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The Sanpete Messenger

Professional cycling teams tear through Sanpete during Tour of Utah staged race

Hundreds of professional cyclists pass through Manti on Thursday, Aug 3 as part of the Larry H. Miller Tour of Utah bicycle race, one of the top bicycle races in North America. Lachlan Morton of Team Jelly-Belly-Maxxis won the individual category and the BMC Racing Team won the team standings.
Hundreds of professional cyclists pass through Manti on Thursday, Aug 3 as part of the Larry H. Miller Tour of Utah bicycle race, one of the top bicycle races in North America. Lachlan Morton of Team Jelly-Belly-Maxxis won the individual category and the BMC Racing Team won the team standings. – Robert Stevens / Messenger photo

 

 

Professional cycling teams tear through Sanpete during Tour of Utah staged race

 

 

By Robert Stevens 

Managing editor

8-11-2016

 

 

MANTI—Scores of professional cyclists raced up US 89 and through much of Sanpete County before they reached Mt. Nebo, where a grueling 3,000-foot vertical climb awaited them as the finale of the third stage of the Larry H. Miller Tour of Utah bicycle race.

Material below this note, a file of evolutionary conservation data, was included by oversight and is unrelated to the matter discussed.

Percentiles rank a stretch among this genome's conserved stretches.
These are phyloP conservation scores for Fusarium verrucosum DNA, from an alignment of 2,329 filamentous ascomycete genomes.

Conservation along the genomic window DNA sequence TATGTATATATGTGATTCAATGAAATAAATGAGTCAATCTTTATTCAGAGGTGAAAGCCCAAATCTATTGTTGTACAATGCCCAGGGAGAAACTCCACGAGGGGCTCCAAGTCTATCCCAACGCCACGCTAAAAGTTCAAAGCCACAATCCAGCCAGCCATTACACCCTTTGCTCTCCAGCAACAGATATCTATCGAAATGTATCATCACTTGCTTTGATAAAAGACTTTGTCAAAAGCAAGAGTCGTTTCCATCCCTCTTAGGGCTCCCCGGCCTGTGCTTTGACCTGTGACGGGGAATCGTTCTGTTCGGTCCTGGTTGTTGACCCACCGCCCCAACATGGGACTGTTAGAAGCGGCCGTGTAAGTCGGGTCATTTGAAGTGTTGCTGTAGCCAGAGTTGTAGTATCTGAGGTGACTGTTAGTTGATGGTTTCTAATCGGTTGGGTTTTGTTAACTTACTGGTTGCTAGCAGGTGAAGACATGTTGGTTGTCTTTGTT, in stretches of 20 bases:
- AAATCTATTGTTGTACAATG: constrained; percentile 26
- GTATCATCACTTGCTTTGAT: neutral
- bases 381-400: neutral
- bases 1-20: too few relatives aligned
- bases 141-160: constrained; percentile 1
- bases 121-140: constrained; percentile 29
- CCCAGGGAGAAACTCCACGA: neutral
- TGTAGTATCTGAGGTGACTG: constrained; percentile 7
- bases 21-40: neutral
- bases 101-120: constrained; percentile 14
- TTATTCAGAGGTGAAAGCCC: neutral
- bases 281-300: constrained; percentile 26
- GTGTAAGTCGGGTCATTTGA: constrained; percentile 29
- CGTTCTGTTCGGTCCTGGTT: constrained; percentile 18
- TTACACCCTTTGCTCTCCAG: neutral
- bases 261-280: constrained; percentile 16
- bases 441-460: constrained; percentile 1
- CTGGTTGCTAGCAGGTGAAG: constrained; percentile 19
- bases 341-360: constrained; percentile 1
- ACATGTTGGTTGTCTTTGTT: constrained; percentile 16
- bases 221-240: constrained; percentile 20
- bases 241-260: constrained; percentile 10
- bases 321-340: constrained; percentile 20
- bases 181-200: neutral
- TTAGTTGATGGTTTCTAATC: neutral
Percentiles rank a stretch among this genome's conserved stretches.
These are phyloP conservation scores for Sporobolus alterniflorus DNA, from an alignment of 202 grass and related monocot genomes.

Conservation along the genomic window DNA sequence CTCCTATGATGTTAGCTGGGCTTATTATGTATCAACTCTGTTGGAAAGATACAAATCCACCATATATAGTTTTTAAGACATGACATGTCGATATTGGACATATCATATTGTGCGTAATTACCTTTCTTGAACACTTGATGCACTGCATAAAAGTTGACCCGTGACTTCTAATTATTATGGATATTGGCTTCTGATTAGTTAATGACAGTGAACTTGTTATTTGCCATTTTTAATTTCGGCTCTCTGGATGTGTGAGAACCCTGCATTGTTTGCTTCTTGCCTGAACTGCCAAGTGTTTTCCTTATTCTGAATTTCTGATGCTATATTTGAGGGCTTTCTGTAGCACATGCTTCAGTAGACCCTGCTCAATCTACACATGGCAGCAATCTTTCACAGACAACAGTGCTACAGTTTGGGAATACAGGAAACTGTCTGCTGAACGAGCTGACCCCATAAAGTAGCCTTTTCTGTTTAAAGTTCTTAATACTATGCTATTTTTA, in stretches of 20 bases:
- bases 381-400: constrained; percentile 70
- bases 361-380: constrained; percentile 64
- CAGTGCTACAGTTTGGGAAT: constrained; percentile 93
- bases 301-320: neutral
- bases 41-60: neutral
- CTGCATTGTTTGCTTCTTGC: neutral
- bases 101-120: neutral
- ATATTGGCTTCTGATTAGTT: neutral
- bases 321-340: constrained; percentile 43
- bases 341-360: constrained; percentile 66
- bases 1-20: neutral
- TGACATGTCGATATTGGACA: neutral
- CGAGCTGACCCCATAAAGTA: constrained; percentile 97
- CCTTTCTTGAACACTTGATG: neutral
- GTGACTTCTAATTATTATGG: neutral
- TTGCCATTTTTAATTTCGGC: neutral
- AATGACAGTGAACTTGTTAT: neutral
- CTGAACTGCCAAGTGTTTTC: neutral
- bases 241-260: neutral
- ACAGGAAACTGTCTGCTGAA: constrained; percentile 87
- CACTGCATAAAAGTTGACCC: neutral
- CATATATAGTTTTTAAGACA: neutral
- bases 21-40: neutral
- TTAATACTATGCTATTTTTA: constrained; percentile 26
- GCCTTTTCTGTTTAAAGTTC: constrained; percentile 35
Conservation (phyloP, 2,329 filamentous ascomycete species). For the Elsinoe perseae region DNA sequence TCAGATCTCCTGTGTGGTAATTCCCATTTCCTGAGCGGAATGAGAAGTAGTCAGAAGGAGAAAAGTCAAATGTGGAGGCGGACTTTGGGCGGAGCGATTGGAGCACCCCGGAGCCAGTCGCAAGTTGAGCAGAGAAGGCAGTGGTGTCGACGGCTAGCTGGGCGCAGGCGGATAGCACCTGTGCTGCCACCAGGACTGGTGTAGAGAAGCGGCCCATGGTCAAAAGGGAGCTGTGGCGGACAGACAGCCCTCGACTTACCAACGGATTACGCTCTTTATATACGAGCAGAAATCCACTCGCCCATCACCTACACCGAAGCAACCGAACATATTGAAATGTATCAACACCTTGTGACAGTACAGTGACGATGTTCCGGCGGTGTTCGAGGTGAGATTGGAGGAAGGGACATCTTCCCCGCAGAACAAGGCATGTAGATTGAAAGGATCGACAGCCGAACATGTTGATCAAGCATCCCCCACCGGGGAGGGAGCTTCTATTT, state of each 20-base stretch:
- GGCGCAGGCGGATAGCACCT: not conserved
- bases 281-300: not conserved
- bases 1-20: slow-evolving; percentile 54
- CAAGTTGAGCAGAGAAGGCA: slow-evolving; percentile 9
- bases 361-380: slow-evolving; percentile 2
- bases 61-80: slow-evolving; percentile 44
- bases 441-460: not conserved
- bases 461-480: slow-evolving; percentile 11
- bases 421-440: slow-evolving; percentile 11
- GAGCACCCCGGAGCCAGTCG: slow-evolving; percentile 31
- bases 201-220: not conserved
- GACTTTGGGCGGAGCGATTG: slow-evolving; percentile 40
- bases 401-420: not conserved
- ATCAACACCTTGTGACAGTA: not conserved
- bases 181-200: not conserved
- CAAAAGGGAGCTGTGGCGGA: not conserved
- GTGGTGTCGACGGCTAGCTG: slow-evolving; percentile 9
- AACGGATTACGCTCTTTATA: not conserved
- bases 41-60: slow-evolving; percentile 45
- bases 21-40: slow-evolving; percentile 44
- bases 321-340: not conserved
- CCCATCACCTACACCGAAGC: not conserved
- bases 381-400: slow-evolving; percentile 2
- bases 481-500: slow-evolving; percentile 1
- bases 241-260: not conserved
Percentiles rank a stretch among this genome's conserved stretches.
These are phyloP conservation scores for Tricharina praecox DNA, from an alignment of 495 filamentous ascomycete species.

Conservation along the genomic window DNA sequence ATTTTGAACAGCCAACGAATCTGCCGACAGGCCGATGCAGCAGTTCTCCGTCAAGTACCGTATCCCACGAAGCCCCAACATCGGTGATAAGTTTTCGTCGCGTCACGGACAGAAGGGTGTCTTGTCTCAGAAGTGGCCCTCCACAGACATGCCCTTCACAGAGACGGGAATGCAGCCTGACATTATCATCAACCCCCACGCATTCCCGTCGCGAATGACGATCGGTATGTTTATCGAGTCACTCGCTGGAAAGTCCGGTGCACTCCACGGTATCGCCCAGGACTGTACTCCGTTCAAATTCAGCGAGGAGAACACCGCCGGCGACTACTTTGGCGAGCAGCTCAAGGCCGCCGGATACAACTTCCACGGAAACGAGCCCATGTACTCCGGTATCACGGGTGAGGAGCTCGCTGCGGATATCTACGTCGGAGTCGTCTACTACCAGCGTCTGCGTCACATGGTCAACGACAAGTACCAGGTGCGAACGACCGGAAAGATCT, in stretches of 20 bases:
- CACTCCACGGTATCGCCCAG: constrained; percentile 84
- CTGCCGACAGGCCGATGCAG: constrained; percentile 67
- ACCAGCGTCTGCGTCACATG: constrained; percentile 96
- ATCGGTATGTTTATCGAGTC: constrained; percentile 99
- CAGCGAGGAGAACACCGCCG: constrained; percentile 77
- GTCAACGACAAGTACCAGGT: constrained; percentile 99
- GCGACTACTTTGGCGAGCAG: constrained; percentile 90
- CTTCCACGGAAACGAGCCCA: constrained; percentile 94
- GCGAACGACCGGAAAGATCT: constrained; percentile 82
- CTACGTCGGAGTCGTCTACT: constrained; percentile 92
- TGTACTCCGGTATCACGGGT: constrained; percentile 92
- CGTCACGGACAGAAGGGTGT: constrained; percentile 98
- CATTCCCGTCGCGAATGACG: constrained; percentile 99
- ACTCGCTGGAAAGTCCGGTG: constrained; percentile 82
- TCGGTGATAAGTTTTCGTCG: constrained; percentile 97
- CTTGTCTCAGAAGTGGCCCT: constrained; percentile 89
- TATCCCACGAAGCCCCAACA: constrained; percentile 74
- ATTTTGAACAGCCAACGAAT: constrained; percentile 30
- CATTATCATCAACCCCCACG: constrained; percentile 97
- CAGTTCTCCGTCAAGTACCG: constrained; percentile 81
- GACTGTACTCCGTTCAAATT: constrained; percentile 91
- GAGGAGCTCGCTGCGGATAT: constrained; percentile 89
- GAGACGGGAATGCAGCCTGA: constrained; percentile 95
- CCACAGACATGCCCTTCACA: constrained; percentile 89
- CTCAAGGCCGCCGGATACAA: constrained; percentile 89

At the end of the week-long, staged race, Lachlan Morton of Team Jelly-Belly-Maxxis won the individual category and BMC Racing Team won the team standings.

The race, now in its 12th year, is referred to in some cycling circles as “America’s toughest stage race” for reasons like the climb up Mt. Nebo, which reaches a crest of over 9,000 feet in total elevation.

Starting in Zion Canyon Village and ending a full week later in Park City, the staged race covers 705 miles of racing and 52,825 feet of climbing before anyone crosses the finish line.

During the stage three portion that, in part, took teams northward across a long stretch of US 89, cyclists traveled 119 miles from Richfield to Payson on Aug. 3. That day, the teams and their support vehicles passed through Centerfield, Sterling, Manti, Ephraim, Chester, Moroni and Fountain Green, before making the ascent up Mt. Nebo and cresting it to end the stage in Payson.

A total of 16 men’s professional cycling teams competed, bringing over 120 athletes from 23 different countries to the race.

Last year the winner was Joe Dombrowski (USA) of Cannondale-Drapac Pro Cycling Team. The same year, the event was elevated to a 2.HC-rated stage race by the International Cycling Union, making it one of North America’s premier cycling events.